My intent had not been to transmit depression and gloom, but thank you to all who sent poems in reply and kind words. I actually like long ocean crossings like this where everything is calm and regular. There is an unwritten rule that you don't make any changes on a ship until you have been on for one trip and since I'm only a few days from finishing my first trip of several I figure I get to start making changes. In this past week I have inventoried all the charts on the ship, automated the chart catalog updating and the medical inventories with macros. I have started to setup a systematic numbering system for all the waypoints programmed in the GPS and I'm bringing all the various routing programs inline so they all agree precisely rather than each being off by a tenth of a mile here or there etc.
The time changes were getting me down (we were loosing one hour a day for a week with a grand finale of loosing three hours in one day - that morning the sun rose at 1030 but we were then on California time and wouldn't have to change clocks again) but now that my sleep patterns are returning to normal and I'm seeing real changes in the stuff I'm responsible for; everything is going great again. If I get a jump start on my routing for the next voyage now, then when we leave Long Beach for Honolulu again I can start tinkering with a macro to automatically compile my orders for charts (I have such a macro for my medical inventory) and to let me know when all charts are corrected.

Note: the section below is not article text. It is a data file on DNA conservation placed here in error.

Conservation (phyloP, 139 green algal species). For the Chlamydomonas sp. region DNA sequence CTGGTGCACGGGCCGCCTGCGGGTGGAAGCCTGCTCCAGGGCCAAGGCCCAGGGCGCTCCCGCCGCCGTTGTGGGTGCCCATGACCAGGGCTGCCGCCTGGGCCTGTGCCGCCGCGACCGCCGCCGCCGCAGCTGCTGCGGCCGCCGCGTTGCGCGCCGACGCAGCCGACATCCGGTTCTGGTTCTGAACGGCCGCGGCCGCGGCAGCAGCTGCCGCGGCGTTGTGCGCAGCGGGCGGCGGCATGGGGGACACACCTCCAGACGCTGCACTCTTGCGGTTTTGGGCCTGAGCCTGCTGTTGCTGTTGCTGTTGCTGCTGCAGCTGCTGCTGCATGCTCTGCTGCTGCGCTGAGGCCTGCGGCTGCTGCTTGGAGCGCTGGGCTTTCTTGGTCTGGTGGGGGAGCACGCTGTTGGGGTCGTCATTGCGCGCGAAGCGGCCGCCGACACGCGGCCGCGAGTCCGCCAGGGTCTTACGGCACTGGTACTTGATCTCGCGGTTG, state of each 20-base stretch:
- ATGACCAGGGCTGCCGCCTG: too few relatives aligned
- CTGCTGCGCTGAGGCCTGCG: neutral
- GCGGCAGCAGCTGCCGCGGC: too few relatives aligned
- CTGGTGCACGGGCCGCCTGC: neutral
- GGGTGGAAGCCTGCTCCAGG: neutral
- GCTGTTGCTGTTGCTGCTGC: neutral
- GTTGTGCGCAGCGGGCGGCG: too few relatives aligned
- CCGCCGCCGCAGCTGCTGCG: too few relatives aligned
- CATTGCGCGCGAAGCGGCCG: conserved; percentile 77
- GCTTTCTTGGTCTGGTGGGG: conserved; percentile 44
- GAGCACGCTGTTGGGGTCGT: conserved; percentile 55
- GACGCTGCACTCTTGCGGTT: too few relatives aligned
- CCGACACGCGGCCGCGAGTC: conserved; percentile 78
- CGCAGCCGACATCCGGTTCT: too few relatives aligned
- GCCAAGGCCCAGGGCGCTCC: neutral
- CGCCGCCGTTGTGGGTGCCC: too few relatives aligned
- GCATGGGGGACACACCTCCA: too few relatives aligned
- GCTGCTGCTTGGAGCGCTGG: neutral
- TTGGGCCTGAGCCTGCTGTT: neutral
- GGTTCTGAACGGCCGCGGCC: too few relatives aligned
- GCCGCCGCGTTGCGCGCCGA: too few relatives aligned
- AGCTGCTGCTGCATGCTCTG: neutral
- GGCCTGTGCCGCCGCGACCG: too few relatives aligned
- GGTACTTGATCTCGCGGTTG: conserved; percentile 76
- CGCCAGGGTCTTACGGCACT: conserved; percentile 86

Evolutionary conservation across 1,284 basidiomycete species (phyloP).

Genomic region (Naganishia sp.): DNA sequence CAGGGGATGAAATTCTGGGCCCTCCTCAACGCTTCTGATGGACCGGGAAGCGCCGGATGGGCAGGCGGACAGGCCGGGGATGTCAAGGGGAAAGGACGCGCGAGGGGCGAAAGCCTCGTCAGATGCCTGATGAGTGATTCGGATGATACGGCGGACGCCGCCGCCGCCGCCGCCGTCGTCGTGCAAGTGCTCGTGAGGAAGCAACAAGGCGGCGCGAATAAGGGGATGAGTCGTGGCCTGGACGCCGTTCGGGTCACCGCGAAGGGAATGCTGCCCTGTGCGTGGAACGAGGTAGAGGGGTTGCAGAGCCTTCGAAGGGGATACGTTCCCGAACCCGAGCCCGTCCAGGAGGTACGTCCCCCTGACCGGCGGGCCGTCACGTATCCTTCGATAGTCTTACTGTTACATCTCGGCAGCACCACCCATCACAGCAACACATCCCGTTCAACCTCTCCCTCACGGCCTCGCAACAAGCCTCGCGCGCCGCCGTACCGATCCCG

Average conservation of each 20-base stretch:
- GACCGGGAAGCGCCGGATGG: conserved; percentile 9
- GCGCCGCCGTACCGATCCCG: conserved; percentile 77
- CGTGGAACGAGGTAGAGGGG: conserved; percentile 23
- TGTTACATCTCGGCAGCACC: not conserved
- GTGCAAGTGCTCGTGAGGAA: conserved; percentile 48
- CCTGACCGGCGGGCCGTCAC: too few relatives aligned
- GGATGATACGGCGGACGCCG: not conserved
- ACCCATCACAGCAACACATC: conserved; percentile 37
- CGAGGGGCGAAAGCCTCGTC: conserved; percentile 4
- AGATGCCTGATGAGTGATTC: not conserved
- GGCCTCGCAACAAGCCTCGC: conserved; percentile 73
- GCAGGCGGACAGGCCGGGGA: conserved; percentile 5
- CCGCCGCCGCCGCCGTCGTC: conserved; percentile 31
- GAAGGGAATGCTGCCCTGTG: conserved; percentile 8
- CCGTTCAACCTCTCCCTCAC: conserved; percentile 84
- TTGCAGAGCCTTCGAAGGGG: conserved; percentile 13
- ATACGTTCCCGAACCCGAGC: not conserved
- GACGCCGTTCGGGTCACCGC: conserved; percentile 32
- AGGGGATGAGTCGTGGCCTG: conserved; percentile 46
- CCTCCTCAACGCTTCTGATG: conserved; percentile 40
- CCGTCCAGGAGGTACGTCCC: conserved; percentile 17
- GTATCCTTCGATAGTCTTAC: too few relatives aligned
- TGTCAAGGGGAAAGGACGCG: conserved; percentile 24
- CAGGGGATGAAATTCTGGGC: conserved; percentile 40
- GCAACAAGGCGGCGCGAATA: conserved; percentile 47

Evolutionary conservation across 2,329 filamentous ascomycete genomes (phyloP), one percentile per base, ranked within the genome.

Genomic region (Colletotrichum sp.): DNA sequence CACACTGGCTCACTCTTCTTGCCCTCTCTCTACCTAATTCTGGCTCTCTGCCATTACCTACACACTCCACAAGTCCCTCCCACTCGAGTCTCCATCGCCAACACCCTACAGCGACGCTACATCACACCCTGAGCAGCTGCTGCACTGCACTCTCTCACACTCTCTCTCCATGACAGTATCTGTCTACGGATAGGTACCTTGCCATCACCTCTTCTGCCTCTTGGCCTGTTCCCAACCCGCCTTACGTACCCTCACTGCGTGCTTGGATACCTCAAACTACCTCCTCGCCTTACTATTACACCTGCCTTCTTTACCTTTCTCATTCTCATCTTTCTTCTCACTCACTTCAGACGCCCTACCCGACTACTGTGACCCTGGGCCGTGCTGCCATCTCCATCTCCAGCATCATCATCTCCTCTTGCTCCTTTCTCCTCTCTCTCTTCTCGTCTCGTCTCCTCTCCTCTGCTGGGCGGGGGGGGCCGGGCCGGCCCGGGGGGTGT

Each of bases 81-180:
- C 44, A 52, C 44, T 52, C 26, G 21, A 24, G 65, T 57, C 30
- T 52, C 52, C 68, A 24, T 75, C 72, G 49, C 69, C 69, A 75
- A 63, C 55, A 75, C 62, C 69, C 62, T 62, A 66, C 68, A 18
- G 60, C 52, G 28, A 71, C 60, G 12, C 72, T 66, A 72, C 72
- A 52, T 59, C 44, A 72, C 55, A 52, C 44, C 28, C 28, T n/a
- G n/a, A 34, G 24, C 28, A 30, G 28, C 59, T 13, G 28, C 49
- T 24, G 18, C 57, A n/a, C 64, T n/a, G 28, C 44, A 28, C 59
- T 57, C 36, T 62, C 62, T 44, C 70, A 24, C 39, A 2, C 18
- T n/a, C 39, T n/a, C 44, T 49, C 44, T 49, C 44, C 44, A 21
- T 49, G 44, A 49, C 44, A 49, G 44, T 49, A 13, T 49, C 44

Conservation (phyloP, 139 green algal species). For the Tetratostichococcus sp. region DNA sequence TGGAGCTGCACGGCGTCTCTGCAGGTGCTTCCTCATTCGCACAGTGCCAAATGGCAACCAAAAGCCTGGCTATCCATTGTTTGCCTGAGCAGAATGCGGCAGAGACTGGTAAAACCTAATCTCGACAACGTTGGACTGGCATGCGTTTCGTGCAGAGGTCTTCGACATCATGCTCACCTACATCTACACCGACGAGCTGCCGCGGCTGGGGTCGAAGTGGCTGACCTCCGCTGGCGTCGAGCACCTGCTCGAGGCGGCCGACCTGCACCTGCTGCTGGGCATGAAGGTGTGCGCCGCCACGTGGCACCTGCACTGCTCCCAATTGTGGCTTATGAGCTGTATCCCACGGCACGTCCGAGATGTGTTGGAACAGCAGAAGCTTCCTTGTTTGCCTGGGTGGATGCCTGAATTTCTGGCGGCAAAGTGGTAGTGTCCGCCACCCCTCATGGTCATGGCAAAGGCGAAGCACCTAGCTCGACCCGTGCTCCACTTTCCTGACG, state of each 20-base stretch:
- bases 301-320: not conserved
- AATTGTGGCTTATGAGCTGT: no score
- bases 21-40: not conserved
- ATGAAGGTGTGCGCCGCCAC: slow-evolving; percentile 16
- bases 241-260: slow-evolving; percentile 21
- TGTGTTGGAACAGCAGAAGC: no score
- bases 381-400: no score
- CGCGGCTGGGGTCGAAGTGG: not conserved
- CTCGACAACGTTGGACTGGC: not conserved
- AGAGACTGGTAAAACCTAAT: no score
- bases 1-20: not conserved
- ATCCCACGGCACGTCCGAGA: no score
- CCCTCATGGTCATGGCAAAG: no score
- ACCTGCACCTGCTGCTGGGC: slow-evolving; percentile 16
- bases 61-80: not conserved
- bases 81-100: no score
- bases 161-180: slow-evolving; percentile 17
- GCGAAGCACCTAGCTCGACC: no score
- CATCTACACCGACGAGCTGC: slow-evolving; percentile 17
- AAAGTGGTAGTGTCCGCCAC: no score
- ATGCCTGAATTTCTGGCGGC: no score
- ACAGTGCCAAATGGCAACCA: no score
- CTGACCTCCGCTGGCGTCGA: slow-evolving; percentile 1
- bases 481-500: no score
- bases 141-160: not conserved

I pretty much only have two big inventories that I have to maintain (charts and meds) so once both of those are automated my job will take a whole lot less time meaning I'll have more time for math and reading, etc. But this is one of the reasons I know I need to get out of this job: I have written programs to do most of my celestial navigation for me (I still enjoy doing it long hand, but when I need to check the compass error in a hurry I use my programs), I've written programs to calculate our course and speed with all the possible options that I've ever needed, to calculate wind speed and direction, calculate estimated times of arrival at distant ports, taking into account the time and distance to load down the engine from full sea speed to maneuvering speed, the list goes on. Except for a few things, I've just about programmed away all of my jobs, which is sorta' fine since I still get paid to do them but it just shows that most of this is not challenging me. It is encouragement for me to hit the books and get out of here.